Q&A with Kelvin Lewis, editor of Awoko

For a larger story I’m working on about journalism in Sierra Leone, I interviewed my former editor Kelvin Lewis, who is the editor-in-chief of Awoko Newspaper and president


Kelvin Lewis. Credit: Awoko

of the Sierra Leone Association of Journalists (SLAJ). This is a transcript of the interview, which has been lightly edited for clarity and length.

What’s the story behind how you helped found Awoko as an independent newspaper?

I was reporting for international radio – Voice of America, Radio France International, Radio Deutsche Welle. We were going to the source to get the stories. Like for example, during the war we were going to the war front to interview people there to get the news firsthand. And we found out that we were the only ones who out there getting the story firsthand. Most of the journalists here, after we had gone over the radio and had broadcast our stories, that is when they would take those stories and publish in the newspapers. So I said to myself, why don’t I start a newspaper — because I always get the big stories, I get them first before most of the journalists here. The journalists here are very lazy, they always wait and copy from what you have done. So that was what motivated us. But I didn’t have enough money, so I brought together two other friends and we then came up with money to start.

But this was not my first attempt. I started journalism working for a newspaper. Even after college I tried to work with some other people to set up other newspapers and to run them. So then after the war and all these things were happening, I had the opportunity to do it. And that was how Awoko started.

Who were the friends who helped you start Awoko?

One of them owns the Citizen Radio now, he’s called David Tam Baryo and the other is called Joseph Rahall – he’s also a journalist, but now he’s moved into the NGO world, he now runs Green Scenery and he is one of those advocating for land rights.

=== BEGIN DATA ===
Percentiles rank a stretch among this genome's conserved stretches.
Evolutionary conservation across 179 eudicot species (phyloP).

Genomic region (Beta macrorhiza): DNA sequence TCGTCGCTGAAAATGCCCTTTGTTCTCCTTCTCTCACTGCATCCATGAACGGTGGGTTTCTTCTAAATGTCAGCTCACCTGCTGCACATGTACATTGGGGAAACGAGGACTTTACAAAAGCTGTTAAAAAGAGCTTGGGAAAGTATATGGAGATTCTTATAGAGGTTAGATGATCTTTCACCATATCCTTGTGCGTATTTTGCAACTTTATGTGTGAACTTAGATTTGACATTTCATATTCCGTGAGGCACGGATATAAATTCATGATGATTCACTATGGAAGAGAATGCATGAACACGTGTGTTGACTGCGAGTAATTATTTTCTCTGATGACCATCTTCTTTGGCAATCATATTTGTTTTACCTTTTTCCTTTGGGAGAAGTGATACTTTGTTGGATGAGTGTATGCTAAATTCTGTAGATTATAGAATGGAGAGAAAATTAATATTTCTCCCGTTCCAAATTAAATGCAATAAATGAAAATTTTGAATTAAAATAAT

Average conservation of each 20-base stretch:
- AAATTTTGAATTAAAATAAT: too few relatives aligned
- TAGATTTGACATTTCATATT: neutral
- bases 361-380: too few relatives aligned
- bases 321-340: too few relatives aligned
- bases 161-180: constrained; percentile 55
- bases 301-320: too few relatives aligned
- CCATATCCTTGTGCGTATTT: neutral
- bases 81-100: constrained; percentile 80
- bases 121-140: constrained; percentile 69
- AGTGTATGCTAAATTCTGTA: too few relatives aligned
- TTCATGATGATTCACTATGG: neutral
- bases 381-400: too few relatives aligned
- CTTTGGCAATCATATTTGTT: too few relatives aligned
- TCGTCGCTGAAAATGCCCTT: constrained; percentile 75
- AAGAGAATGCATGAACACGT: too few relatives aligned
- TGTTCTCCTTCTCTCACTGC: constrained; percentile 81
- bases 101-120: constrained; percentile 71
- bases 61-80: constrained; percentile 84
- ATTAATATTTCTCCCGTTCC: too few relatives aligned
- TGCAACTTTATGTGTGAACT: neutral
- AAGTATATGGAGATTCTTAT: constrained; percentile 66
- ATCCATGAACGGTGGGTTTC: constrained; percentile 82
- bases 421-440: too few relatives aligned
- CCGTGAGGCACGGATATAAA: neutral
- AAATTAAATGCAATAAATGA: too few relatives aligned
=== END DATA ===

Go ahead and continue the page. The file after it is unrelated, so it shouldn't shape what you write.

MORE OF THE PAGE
Was Awoko an independent newspaper right from the beginning?

Yes, right from the beginning. The background I came from is, if you’re reporting for an international news agency, you have to be very objective, nonpartisan.

You have fewer newspapers now who are independent. But this was not what it was like in those days. In those days you had independent newspapers. You had Party papers, which were obviously run along Party lines, ideology. You also had the government newspaper. And so you had to find a niche in between.

Why are there fewer independent newspapers today?

Well the reason is that the brand of politics that came in in 2007, the ruling party wants to control everything. It wants everything under its control, and so you have a lot more politics involved in all areas. And as a result of that you find out that the newspapers all became skewed towards politics. In fact it became either or. Either you are for this party, or you are for the other political party.

In 2007 the government came in with, I would say, a lot of handouts for journalists. A lot of the journalists who were supporting the party got rewarded by being given diplomatic press attache positions. And so it became lucrative to support and publish along lines supporting the ruling political party, in the hope that you too would be rewarded with the high-paying diplomatic press attache job. And obviously those who were left out, who were considered to have been working with the opposition political party, those ones became real opposition mouthpieces, they too are hoping that if the party they are supporting comes into power, they will be rewarded with diplomatic positions and get high pay.